Los Angeles man who infected his ex-wife with HIV is ordered to
pay her $12.5 million
L.A. County judge rules that the man acted with fraud and
malice. The couple's case led to a 2006 ruling that people could
be held liable for passing on the AIDS virus.
By Joanna Lin
November 25, 2008
A Los Angeles County Superior Court judge Friday ordered a man
who infected his former wife with the virus that causes AIDS to
pay her $12.5 million.
The six-year legal battle between the couple, identified in
court documents as "Bridget B." and "John B.," thrust their
sexual history into public record and brought them before the
California Supreme Court, where justices in 2006 ruled that
people could be held liable for failing to inform a new partner
of previous risky sexual behavior.
In his tentative ruling, Judge Rolf M. Treu said John B. acted
with fraud and malice and ordered him to pay his former wife $5
million in future loss of earnings and $7.5 million in general
damages. Treu ruled in a bench trial last month that Bridget B.
had justifiably trusted her husband until she had a reason not
In October 2000, two months after the couple honeymooned in Bora
Bora and had unprotected sex for the first time, Bridget B.
tested positive for HIV. Thinking that she had infected her
husband, Bridget B. testified that she had been guilt-ridden for
more than a year.
The 43-year-old Los Angeles resident accused her former husband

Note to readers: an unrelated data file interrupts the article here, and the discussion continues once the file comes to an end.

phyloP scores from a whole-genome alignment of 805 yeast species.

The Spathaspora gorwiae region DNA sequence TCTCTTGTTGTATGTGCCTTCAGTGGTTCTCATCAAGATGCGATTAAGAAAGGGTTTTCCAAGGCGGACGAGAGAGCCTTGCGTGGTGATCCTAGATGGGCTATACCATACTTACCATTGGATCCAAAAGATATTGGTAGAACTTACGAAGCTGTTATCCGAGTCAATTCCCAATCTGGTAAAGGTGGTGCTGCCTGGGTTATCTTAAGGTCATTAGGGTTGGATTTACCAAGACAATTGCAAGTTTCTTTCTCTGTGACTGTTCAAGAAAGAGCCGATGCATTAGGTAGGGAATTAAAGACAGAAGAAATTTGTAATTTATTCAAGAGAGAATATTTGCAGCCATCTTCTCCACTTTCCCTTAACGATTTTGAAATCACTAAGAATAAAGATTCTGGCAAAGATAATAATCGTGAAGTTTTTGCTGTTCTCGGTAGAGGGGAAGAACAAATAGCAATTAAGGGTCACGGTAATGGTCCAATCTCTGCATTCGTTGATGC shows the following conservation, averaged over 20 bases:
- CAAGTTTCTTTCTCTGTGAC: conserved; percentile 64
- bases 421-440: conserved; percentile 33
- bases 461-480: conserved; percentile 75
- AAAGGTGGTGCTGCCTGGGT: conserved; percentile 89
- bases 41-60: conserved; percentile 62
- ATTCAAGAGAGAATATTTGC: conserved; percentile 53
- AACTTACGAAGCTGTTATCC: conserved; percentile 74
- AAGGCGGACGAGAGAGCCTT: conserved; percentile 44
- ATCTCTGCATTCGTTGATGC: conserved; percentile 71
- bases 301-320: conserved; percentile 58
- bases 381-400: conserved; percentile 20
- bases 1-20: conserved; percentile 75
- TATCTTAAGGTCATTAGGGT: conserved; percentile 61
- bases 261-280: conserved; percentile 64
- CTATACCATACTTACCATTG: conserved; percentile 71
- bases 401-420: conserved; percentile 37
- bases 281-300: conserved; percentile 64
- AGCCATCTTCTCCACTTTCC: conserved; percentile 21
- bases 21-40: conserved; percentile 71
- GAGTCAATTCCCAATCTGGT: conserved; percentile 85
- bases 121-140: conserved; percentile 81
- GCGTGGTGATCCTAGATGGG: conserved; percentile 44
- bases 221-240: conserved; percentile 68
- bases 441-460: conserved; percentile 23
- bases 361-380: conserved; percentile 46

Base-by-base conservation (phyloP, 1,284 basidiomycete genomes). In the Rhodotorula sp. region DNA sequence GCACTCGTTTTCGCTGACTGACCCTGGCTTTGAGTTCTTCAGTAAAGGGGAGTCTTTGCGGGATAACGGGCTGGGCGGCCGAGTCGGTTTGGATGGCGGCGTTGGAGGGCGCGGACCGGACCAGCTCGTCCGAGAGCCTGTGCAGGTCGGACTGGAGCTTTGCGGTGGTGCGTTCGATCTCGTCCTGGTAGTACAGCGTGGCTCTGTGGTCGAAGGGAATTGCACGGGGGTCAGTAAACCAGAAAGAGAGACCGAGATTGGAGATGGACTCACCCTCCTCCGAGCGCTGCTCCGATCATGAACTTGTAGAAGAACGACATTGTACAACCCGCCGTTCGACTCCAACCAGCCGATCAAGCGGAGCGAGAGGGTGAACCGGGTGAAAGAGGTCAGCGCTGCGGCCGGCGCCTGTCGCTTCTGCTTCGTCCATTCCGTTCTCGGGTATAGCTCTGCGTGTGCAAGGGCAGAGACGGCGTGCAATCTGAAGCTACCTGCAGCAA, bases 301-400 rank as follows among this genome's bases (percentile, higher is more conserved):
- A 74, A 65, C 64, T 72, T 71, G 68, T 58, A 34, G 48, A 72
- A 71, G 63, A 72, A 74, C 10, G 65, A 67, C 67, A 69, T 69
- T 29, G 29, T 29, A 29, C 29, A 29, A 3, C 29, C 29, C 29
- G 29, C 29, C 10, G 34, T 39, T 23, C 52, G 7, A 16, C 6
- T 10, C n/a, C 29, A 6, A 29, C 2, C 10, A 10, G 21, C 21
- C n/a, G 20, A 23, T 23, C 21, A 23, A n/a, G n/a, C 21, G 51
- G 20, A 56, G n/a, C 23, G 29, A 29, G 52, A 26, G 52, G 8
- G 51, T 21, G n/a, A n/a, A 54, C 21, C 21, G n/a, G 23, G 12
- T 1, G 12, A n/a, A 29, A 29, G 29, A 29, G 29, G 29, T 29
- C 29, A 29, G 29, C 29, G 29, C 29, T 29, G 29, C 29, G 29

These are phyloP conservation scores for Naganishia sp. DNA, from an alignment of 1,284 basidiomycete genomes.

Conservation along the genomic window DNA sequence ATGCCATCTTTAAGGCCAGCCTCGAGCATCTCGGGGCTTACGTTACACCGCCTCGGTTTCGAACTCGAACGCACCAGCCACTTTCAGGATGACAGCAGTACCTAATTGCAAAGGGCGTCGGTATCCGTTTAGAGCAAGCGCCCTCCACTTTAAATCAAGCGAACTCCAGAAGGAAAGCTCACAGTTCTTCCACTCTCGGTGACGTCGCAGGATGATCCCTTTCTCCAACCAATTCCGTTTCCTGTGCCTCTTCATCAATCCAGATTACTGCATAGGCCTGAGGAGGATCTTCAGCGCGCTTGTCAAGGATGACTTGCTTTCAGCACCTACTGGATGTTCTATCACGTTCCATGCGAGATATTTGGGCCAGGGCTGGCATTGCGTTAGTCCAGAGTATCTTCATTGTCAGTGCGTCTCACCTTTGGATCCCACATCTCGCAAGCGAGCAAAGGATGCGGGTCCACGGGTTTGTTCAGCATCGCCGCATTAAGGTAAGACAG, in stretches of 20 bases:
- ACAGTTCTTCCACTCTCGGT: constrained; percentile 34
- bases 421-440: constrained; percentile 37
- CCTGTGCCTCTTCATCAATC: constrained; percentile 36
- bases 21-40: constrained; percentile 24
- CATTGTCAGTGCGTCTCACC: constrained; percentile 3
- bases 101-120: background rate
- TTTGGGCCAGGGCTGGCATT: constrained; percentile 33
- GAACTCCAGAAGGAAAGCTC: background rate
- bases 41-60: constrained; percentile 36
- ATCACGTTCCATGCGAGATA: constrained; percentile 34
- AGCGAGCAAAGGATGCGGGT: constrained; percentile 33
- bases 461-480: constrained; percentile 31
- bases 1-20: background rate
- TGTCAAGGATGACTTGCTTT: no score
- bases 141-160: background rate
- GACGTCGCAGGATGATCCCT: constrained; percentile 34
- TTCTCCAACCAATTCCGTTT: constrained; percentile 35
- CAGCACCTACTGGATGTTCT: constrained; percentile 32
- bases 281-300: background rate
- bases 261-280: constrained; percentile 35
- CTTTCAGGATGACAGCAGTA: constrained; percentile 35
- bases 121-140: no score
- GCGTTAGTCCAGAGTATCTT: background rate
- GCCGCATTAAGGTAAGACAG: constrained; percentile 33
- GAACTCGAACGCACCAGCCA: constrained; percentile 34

of fraud and negligence. She said in court testimony earlier
this year that the couple had a loving courtship and storybook
wedding, and that she had no reason to suspect that her
then-husband had been exposed to HIV.
Both Bridget B. and John B. had tested negative for the virus in
the past -- he before their honeymoon and she in 1995. Bridget
B. said she did not engage in unprotected sex and had no
plausible exposure to the virus between her negative test and
meeting her husband three years later, according to court
But in early 2002, Bridget B. discovered that her husband had
visited websites with sexually explicit homosexual content and
found e-mails showing that he had had unprotected sex with men
he met over the Internet, according to court documents.
John B. had also admitted to having sex with two men before
their marriage, Bridget B. said in her testimony.
John B., who represented himself at trial, argued that his
ex-wife had contracted the virus first.
He could not be reached for comment Monday.
Lars Johnson, an attorney for Bridget B., said Monday that he
and his client were "very happy" with the ruling, adding that
Treu's finding of fraud and malice ensured that John B. would
have to pay his former wife even if he filed for bankruptcy.
Lin is a Times staff writer.